The Indian Games of shame and speeches at the UN

The Commonwealth games in Delhi were supposed to be India’s coming out party. This was an opportunity to show off their increasing position of strength on the world stage and also to prove to their rivals in China that they too can pull off an international sporting event successfully.

The Commonwealth games in Delhi were supposed to be India’s coming out party.

This was an opportunity to show off their increasing position of strength on the world stage and also to prove to their rivals in China that they too can pull off an international sporting event successfully.

The opportunity turned into a fiasco. An unfortunate mix of arrogant officials, corruption and photographs on the poor state of the facilities combined to severely embarrass the Indian hosts.

Fortunately, the outrage expressed by the Olympic committees of participating countries and the embarrassment at the revelations seems to have galvanised India into action.

It was an unfortunate, maybe even unfair, statement about one of the world’s biggest nations and its very dynamic people.

Meantime, back home, Rwanda’s top athlete, Disi Dieudonne, was unflattering in his comments about the preparations of Rwanda’s sporting delegation to the Commonwealth games.

This lack of preparedness seems to be a familiar song on loop every time our sporting representatives head to major games.

Perhaps, the journalistic fraternity should find a way to sneak into training sessions of our sports delegates and take some incriminating photos.

If some photos can prick mighty India into action, I am confident they will jolt the Rwanda Olympic Committee into actually preparing athletes to win medals.

Same goes for the Amavubi who seem to have lost their sting recently.

In New York, the United Nations annual General Assembly was going on. For a fortnight the leaders of the member states converged on New York to present the concerns and interests of their respective nations.

Iran’s President Mahmoud Ahmadinejad took the opportunity to recite 9/11 conspiracy theories causing several delegates to walk out of the hall in protest.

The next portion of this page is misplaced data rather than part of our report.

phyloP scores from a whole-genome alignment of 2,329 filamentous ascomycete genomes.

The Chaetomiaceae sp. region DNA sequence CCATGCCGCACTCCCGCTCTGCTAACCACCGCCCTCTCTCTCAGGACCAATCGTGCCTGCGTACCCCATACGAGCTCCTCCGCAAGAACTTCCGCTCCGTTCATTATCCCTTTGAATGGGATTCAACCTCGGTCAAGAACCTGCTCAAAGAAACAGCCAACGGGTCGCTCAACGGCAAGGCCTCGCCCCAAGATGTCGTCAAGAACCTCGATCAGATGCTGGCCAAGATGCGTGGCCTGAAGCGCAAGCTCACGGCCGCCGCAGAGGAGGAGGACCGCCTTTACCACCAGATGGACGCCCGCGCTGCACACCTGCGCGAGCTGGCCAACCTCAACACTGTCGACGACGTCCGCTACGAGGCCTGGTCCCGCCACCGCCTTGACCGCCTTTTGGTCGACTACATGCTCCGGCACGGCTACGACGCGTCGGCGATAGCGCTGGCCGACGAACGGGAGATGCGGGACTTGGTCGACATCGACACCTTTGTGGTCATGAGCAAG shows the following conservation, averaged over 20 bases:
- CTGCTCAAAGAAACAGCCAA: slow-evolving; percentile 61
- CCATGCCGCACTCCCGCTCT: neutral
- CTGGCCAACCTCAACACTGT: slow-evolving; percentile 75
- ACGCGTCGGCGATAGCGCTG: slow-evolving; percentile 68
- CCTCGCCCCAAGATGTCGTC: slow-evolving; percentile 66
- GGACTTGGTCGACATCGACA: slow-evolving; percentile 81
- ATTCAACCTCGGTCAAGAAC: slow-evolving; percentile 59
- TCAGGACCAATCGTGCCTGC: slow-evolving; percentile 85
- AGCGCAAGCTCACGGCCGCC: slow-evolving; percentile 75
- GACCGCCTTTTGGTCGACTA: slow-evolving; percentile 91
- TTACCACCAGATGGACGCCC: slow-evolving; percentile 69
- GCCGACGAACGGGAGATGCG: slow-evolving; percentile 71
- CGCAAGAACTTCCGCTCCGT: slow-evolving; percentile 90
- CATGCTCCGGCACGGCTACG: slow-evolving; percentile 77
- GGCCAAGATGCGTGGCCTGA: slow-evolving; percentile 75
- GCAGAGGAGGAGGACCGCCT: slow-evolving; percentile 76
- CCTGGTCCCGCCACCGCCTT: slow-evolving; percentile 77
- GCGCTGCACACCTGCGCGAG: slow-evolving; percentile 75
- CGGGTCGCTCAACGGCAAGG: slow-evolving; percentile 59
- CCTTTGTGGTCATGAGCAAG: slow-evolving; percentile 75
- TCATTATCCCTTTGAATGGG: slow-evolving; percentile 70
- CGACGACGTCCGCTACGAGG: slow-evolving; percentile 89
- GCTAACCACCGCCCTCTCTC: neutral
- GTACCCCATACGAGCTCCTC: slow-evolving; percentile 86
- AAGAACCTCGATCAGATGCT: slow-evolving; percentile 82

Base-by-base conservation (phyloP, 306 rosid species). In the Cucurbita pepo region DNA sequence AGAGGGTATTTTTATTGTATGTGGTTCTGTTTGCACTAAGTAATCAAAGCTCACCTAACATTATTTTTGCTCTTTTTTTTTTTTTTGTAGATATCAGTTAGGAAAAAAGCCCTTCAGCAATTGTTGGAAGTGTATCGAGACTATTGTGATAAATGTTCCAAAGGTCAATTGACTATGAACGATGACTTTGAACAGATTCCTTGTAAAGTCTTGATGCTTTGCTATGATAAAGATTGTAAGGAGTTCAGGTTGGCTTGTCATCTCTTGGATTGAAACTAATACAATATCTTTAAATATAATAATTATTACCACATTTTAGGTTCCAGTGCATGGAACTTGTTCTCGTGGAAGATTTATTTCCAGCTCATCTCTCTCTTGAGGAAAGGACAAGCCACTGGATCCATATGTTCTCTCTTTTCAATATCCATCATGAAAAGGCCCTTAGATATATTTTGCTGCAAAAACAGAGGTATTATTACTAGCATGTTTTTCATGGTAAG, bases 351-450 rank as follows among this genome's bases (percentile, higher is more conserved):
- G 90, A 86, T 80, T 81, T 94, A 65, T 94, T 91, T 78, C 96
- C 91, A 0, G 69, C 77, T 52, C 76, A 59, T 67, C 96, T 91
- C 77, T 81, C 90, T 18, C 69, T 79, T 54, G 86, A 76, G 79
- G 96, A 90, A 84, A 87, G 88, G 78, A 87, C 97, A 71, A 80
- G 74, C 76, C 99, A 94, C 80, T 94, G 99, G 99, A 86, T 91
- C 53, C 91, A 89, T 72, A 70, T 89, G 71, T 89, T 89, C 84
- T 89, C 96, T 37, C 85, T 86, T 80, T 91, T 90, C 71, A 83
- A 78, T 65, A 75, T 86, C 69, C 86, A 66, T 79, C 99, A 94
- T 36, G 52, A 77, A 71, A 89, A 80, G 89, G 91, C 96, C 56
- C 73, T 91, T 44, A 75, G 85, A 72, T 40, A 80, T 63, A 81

The Vice-President of Sudan, Salva Kiir, who also doubles as a leader for South Sudan appealed for support for the referendum on self-determination that is to be held next January and where it is expected that most in South Sudan will vote for independence.

When it comes to Rwanda, the United Nations Organisation has a bit of a Multiple Personality Disorder [MPD].

On the one hand, one of its bodies will write a draft report that accuses the Rwandan Army of massive abuses in the Congo conflict while on the other hand, it will express a lot of alarm at the prospect of their withdrawal from engagements all over the world, most notably in Darfur.

The Secretary General in a recent visit even went ahead to offer praise for Rwanda’s soldiers.

If one were to go farther back in Rwanda’s history, in 1960 following the expulsion of several thousand Tutsi refugees, the UN organised a referendum on whether Rwanda should continue to be administered by a Monarchy and whether it should become an independent nation.

To both topics the voters proclaimed no. Two years later it imposed independence on the very same people who did not want it.

All the while its agencies were content to let sections of Rwandans live out their lives in exile. Then we all know what happened in 1994.

This is not to say that the United Nations is inherently a bad organisation, it is remarkably good when it comes to development programmes. When it ventures into the political, very few will have kind things to say about it.

This is mainly because as an organisation that holds almost every independent nation as a member, the interests that animate it are as diverse as its members.

Inevitably, the interests of the richer and more powerful nations end up prevailing over those of the more numerous but “lesser” nations. Rwanda, as well as most of Africa, is one of those “lesser nations” they think they can be beat up on at will.

Especially by an organisation such as the Office of the High Commissioner of Human Rights whose natural inclination is to listen to NGOs and Human Rights organisations who have a particular axe to grind with a nation that does not accord them the respect they feel should be accorded to them.

We should all get ready for a period of time where UN agencies will help us achieve the MDGs while forever hounding Rwanda for daring to call out certain NGOs on their misdeeds not to mention this country’s continous reminders to the world on the failures of the United Nations in the particular period of time that the mapping report is so interested in.

okabatende@gmail.com

Oscar Kabbatende is a lawyer

 

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